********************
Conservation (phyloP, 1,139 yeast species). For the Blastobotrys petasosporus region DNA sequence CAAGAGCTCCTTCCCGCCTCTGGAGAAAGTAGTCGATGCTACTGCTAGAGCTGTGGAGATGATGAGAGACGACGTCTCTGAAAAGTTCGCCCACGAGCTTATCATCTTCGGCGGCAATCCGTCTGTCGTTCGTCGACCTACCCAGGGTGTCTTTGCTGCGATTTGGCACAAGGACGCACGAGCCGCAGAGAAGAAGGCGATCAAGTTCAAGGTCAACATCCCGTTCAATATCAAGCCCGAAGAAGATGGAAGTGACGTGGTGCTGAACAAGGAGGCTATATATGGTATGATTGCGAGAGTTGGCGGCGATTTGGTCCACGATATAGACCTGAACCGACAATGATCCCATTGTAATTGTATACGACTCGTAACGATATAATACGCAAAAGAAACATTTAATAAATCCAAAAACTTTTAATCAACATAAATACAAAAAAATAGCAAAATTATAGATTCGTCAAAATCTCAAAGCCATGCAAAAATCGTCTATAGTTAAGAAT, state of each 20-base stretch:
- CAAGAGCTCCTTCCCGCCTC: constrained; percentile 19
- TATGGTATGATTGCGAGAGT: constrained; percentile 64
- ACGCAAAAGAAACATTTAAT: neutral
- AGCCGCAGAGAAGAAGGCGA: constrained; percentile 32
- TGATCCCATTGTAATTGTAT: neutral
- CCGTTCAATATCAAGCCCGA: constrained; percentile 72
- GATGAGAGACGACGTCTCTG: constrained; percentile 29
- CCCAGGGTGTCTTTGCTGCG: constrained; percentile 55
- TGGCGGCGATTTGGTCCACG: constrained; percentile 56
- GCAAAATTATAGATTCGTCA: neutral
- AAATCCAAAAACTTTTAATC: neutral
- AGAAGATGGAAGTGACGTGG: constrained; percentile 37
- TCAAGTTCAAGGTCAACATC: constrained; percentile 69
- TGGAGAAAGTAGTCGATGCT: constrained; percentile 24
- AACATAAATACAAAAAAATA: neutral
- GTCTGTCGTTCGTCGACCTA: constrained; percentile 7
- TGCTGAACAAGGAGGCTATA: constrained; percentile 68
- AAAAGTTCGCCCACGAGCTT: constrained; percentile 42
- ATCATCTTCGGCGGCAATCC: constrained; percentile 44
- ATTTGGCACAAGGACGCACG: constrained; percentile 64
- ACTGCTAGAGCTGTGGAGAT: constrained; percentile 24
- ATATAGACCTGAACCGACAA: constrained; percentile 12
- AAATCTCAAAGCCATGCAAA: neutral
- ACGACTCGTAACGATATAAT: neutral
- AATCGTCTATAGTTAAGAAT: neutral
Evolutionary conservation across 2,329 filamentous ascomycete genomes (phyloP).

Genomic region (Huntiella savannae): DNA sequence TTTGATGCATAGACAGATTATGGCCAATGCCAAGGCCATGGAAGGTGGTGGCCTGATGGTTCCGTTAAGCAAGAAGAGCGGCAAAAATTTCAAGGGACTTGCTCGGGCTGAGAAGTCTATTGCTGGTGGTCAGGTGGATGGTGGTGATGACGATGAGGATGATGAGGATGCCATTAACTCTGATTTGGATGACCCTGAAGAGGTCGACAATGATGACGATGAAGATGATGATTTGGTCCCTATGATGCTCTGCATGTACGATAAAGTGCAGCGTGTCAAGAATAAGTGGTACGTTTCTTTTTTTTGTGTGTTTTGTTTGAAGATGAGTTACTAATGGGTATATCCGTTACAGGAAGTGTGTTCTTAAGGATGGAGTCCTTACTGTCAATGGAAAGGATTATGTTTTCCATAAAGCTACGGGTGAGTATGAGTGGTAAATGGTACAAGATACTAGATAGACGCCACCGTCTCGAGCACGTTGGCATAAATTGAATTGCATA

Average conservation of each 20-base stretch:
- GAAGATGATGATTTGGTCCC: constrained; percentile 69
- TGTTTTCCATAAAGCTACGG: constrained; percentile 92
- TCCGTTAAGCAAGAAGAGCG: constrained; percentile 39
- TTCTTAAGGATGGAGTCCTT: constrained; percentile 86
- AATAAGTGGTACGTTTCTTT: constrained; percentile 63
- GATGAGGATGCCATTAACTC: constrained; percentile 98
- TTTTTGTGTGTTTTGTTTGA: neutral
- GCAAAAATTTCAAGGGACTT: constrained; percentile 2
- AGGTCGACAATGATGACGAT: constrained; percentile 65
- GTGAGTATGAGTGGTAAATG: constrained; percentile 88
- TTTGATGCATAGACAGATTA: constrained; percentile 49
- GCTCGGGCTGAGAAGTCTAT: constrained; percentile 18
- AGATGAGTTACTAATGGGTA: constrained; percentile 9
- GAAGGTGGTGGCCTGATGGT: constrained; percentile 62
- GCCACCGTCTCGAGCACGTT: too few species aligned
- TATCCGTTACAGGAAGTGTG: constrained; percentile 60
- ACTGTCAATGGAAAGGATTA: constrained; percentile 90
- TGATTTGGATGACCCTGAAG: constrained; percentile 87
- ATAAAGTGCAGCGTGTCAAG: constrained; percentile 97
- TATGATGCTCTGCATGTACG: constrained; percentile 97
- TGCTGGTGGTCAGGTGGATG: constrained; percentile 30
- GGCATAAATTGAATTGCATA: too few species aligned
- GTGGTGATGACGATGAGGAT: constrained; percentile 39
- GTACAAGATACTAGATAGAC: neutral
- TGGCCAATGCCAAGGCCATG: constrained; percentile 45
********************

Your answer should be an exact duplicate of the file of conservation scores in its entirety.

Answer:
Conservation (phyloP, 1,139 yeast species). For the Blastobotrys petasosporus region DNA sequence CAAGAGCTCCTTCCCGCCTCTGGAGAAAGTAGTCGATGCTACTGCTAGAGCTGTGGAGATGATGAGAGACGACGTCTCTGAAAAGTTCGCCCACGAGCTTATCATCTTCGGCGGCAATCCGTCTGTCGTTCGTCGACCTACCCAGGGTGTCTTTGCTGCGATTTGGCACAAGGACGCACGAGCCGCAGAGAAGAAGGCGATCAAGTTCAAGGTCAACATCCCGTTCAATATCAAGCCCGAAGAAGATGGAAGTGACGTGGTGCTGAACAAGGAGGCTATATATGGTATGATTGCGAGAGTTGGCGGCGATTTGGTCCACGATATAGACCTGAACCGACAATGATCCCATTGTAATTGTATACGACTCGTAACGATATAATACGCAAAAGAAACATTTAATAAATCCAAAAACTTTTAATCAACATAAATACAAAAAAATAGCAAAATTATAGATTCGTCAAAATCTCAAAGCCATGCAAAAATCGTCTATAGTTAAGAAT, state of each 20-base stretch:
- CAAGAGCTCCTTCCCGCCTC: constrained; percentile 19
- TATGGTATGATTGCGAGAGT: constrained; percentile 64
- ACGCAAAAGAAACATTTAAT: neutral
- AGCCGCAGAGAAGAAGGCGA: constrained; percentile 32
- TGATCCCATTGTAATTGTAT: neutral
- CCGTTCAATATCAAGCCCGA: constrained; percentile 72
- GATGAGAGACGACGTCTCTG: constrained; percentile 29
- CCCAGGGTGTCTTTGCTGCG: constrained; percentile 55
- TGGCGGCGATTTGGTCCACG: constrained; percentile 56
- GCAAAATTATAGATTCGTCA: neutral
- AAATCCAAAAACTTTTAATC: neutral
- AGAAGATGGAAGTGACGTGG: constrained; percentile 37
- TCAAGTTCAAGGTCAACATC: constrained; percentile 69
- TGGAGAAAGTAGTCGATGCT: constrained; percentile 24
- AACATAAATACAAAAAAATA: neutral
- GTCTGTCGTTCGTCGACCTA: constrained; percentile 7
- TGCTGAACAAGGAGGCTATA: constrained; percentile 68
- AAAAGTTCGCCCACGAGCTT: constrained; percentile 42
- ATCATCTTCGGCGGCAATCC: constrained; percentile 44
- ATTTGGCACAAGGACGCACG: constrained; percentile 64
- ACTGCTAGAGCTGTGGAGAT: constrained; percentile 24
- ATATAGACCTGAACCGACAA: constrained; percentile 12
- AAATCTCAAAGCCATGCAAA: neutral
- ACGACTCGTAACGATATAAT: neutral
- AATCGTCTATAGTTAAGAAT: neutral
Evolutionary conservation across 2,329 filamentous ascomycete genomes (phyloP).

Genomic region (Huntiella savannae): DNA sequence TTTGATGCATAGACAGATTATGGCCAATGCCAAGGCCATGGAAGGTGGTGGCCTGATGGTTCCGTTAAGCAAGAAGAGCGGCAAAAATTTCAAGGGACTTGCTCGGGCTGAGAAGTCTATTGCTGGTGGTCAGGTGGATGGTGGTGATGACGATGAGGATGATGAGGATGCCATTAACTCTGATTTGGATGACCCTGAAGAGGTCGACAATGATGACGATGAAGATGATGATTTGGTCCCTATGATGCTCTGCATGTACGATAAAGTGCAGCGTGTCAAGAATAAGTGGTACGTTTCTTTTTTTTGTGTGTTTTGTTTGAAGATGAGTTACTAATGGGTATATCCGTTACAGGAAGTGTGTTCTTAAGGATGGAGTCCTTACTGTCAATGGAAAGGATTATGTTTTCCATAAAGCTACGGGTGAGTATGAGTGGTAAATGGTACAAGATACTAGATAGACGCCACCGTCTCGAGCACGTTGGCATAAATTGAATTGCATA

Average conservation of each 20-base stretch:
- GAAGATGATGATTTGGTCCC: constrained; percentile 69
- TGTTTTCCATAAAGCTACGG: constrained; percentile 92
- TCCGTTAAGCAAGAAGAGCG: constrained; percentile 39
- TTCTTAAGGATGGAGTCCTT: constrained; percentile 86
- AATAAGTGGTACGTTTCTTT: constrained; percentile 63
- GATGAGGATGCCATTAACTC: constrained; percentile 98
- TTTTTGTGTGTTTTGTTTGA: neutral
- GCAAAAATTTCAAGGGACTT: constrained; percentile 2
- AGGTCGACAATGATGACGAT: constrained; percentile 65
- GTGAGTATGAGTGGTAAATG: constrained; percentile 88
- TTTGATGCATAGACAGATTA: constrained; percentile 49
- GCTCGGGCTGAGAAGTCTAT: constrained; percentile 18
- AGATGAGTTACTAATGGGTA: constrained; percentile 9
- GAAGGTGGTGGCCTGATGGT: constrained; percentile 62
- GCCACCGTCTCGAGCACGTT: too few species aligned
- TATCCGTTACAGGAAGTGTG: constrained; percentile 60
- ACTGTCAATGGAAAGGATTA: constrained; percentile 90
- TGATTTGGATGACCCTGAAG: constrained; percentile 87
- ATAAAGTGCAGCGTGTCAAG: constrained; percentile 97
- TATGATGCTCTGCATGTACG: constrained; percentile 97
- TGCTGGTGGTCAGGTGGATG: constrained; percentile 30
- GGCATAAATTGAATTGCATA: too few species aligned
- GTGGTGATGACGATGAGGAT: constrained; percentile 39
- GTACAAGATACTAGATAGAC: neutral
- TGGCCAATGCCAAGGCCATG: constrained; percentile 45